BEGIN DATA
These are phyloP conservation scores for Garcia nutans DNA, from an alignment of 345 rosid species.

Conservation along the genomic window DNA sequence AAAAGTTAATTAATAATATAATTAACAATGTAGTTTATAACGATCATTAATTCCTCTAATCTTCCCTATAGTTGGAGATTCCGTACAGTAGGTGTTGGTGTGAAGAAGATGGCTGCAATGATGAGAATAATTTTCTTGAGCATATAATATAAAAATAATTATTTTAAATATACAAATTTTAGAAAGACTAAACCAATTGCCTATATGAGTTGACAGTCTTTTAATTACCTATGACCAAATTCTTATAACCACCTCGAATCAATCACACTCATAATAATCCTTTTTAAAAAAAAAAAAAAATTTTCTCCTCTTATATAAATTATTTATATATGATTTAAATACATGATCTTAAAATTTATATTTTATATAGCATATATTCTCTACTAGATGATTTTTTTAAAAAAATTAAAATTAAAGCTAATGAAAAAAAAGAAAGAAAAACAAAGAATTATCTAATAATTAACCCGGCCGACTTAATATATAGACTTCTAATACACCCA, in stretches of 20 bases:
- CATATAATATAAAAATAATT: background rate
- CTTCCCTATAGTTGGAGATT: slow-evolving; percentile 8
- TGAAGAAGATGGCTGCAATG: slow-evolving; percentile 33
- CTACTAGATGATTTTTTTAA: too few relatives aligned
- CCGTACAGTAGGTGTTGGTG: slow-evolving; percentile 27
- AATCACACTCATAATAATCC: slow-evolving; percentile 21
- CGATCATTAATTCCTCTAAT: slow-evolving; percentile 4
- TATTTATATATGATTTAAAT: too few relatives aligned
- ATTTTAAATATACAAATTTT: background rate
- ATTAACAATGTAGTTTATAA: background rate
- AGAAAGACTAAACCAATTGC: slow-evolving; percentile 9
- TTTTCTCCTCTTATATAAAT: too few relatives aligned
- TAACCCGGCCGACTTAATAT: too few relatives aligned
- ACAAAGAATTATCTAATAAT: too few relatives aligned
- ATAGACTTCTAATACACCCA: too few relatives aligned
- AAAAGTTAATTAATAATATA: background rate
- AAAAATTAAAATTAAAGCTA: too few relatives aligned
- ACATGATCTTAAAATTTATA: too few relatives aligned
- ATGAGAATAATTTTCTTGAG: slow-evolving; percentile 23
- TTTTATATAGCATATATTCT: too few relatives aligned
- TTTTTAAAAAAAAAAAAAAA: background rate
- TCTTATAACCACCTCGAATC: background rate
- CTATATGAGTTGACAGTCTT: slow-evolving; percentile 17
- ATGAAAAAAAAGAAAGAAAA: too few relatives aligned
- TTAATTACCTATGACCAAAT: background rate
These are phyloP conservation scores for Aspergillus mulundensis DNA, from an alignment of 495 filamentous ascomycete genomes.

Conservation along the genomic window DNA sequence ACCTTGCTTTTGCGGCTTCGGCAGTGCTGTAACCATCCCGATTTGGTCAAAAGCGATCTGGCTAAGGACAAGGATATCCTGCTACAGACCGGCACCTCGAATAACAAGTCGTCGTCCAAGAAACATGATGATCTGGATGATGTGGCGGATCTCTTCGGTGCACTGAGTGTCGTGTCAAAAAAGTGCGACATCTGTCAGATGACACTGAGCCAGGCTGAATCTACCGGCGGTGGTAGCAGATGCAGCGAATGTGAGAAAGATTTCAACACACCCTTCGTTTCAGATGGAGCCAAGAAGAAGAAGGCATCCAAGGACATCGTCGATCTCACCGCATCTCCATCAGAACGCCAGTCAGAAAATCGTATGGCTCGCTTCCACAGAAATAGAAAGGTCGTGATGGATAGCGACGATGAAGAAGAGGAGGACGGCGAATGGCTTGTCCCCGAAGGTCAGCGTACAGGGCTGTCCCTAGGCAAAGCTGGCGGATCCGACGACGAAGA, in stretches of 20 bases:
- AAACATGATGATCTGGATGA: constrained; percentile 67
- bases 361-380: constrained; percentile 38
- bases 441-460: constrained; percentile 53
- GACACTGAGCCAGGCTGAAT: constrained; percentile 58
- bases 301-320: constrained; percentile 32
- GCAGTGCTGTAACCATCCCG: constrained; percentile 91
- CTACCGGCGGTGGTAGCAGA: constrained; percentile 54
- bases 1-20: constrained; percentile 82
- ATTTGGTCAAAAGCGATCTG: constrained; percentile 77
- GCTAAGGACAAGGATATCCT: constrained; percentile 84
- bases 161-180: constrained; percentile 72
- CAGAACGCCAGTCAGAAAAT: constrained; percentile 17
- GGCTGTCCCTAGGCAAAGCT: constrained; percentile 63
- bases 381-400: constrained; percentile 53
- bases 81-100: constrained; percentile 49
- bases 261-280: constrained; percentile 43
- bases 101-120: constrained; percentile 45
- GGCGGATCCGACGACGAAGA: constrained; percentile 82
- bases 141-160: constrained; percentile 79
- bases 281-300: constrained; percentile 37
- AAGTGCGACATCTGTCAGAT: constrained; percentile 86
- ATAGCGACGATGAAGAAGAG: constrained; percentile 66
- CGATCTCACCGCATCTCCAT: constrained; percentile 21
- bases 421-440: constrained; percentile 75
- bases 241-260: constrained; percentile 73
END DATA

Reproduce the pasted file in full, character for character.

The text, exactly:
These are phyloP conservation scores for Garcia nutans DNA, from an alignment of 345 rosid species.

Conservation along the genomic window DNA sequence AAAAGTTAATTAATAATATAATTAACAATGTAGTTTATAACGATCATTAATTCCTCTAATCTTCCCTATAGTTGGAGATTCCGTACAGTAGGTGTTGGTGTGAAGAAGATGGCTGCAATGATGAGAATAATTTTCTTGAGCATATAATATAAAAATAATTATTTTAAATATACAAATTTTAGAAAGACTAAACCAATTGCCTATATGAGTTGACAGTCTTTTAATTACCTATGACCAAATTCTTATAACCACCTCGAATCAATCACACTCATAATAATCCTTTTTAAAAAAAAAAAAAAATTTTCTCCTCTTATATAAATTATTTATATATGATTTAAATACATGATCTTAAAATTTATATTTTATATAGCATATATTCTCTACTAGATGATTTTTTTAAAAAAATTAAAATTAAAGCTAATGAAAAAAAAGAAAGAAAAACAAAGAATTATCTAATAATTAACCCGGCCGACTTAATATATAGACTTCTAATACACCCA, in stretches of 20 bases:
- CATATAATATAAAAATAATT: background rate
- CTTCCCTATAGTTGGAGATT: slow-evolving; percentile 8
- TGAAGAAGATGGCTGCAATG: slow-evolving; percentile 33
- CTACTAGATGATTTTTTTAA: too few relatives aligned
- CCGTACAGTAGGTGTTGGTG: slow-evolving; percentile 27
- AATCACACTCATAATAATCC: slow-evolving; percentile 21
- CGATCATTAATTCCTCTAAT: slow-evolving; percentile 4
- TATTTATATATGATTTAAAT: too few relatives aligned
- ATTTTAAATATACAAATTTT: background rate
- ATTAACAATGTAGTTTATAA: background rate
- AGAAAGACTAAACCAATTGC: slow-evolving; percentile 9
- TTTTCTCCTCTTATATAAAT: too few relatives aligned
- TAACCCGGCCGACTTAATAT: too few relatives aligned
- ACAAAGAATTATCTAATAAT: too few relatives aligned
- ATAGACTTCTAATACACCCA: too few relatives aligned
- AAAAGTTAATTAATAATATA: background rate
- AAAAATTAAAATTAAAGCTA: too few relatives aligned
- ACATGATCTTAAAATTTATA: too few relatives aligned
- ATGAGAATAATTTTCTTGAG: slow-evolving; percentile 23
- TTTTATATAGCATATATTCT: too few relatives aligned
- TTTTTAAAAAAAAAAAAAAA: background rate
- TCTTATAACCACCTCGAATC: background rate
- CTATATGAGTTGACAGTCTT: slow-evolving; percentile 17
- ATGAAAAAAAAGAAAGAAAA: too few relatives aligned
- TTAATTACCTATGACCAAAT: background rate
These are phyloP conservation scores for Aspergillus mulundensis DNA, from an alignment of 495 filamentous ascomycete genomes.

Conservation along the genomic window DNA sequence ACCTTGCTTTTGCGGCTTCGGCAGTGCTGTAACCATCCCGATTTGGTCAAAAGCGATCTGGCTAAGGACAAGGATATCCTGCTACAGACCGGCACCTCGAATAACAAGTCGTCGTCCAAGAAACATGATGATCTGGATGATGTGGCGGATCTCTTCGGTGCACTGAGTGTCGTGTCAAAAAAGTGCGACATCTGTCAGATGACACTGAGCCAGGCTGAATCTACCGGCGGTGGTAGCAGATGCAGCGAATGTGAGAAAGATTTCAACACACCCTTCGTTTCAGATGGAGCCAAGAAGAAGAAGGCATCCAAGGACATCGTCGATCTCACCGCATCTCCATCAGAACGCCAGTCAGAAAATCGTATGGCTCGCTTCCACAGAAATAGAAAGGTCGTGATGGATAGCGACGATGAAGAAGAGGAGGACGGCGAATGGCTTGTCCCCGAAGGTCAGCGTACAGGGCTGTCCCTAGGCAAAGCTGGCGGATCCGACGACGAAGA, in stretches of 20 bases:
- AAACATGATGATCTGGATGA: constrained; percentile 67
- bases 361-380: constrained; percentile 38
- bases 441-460: constrained; percentile 53
- GACACTGAGCCAGGCTGAAT: constrained; percentile 58
- bases 301-320: constrained; percentile 32
- GCAGTGCTGTAACCATCCCG: constrained; percentile 91
- CTACCGGCGGTGGTAGCAGA: constrained; percentile 54
- bases 1-20: constrained; percentile 82
- ATTTGGTCAAAAGCGATCTG: constrained; percentile 77
- GCTAAGGACAAGGATATCCT: constrained; percentile 84
- bases 161-180: constrained; percentile 72
- CAGAACGCCAGTCAGAAAAT: constrained; percentile 17
- GGCTGTCCCTAGGCAAAGCT: constrained; percentile 63
- bases 381-400: constrained; percentile 53
- bases 81-100: constrained; percentile 49
- bases 261-280: constrained; percentile 43
- bases 101-120: constrained; percentile 45
- GGCGGATCCGACGACGAAGA: constrained; percentile 82
- bases 141-160: constrained; percentile 79
- bases 281-300: constrained; percentile 37
- AAGTGCGACATCTGTCAGAT: constrained; percentile 86
- ATAGCGACGATGAAGAAGAG: constrained; percentile 66
- CGATCTCACCGCATCTCCAT: constrained; percentile 21
- bases 421-440: constrained; percentile 75
- bases 241-260: constrained; percentile 73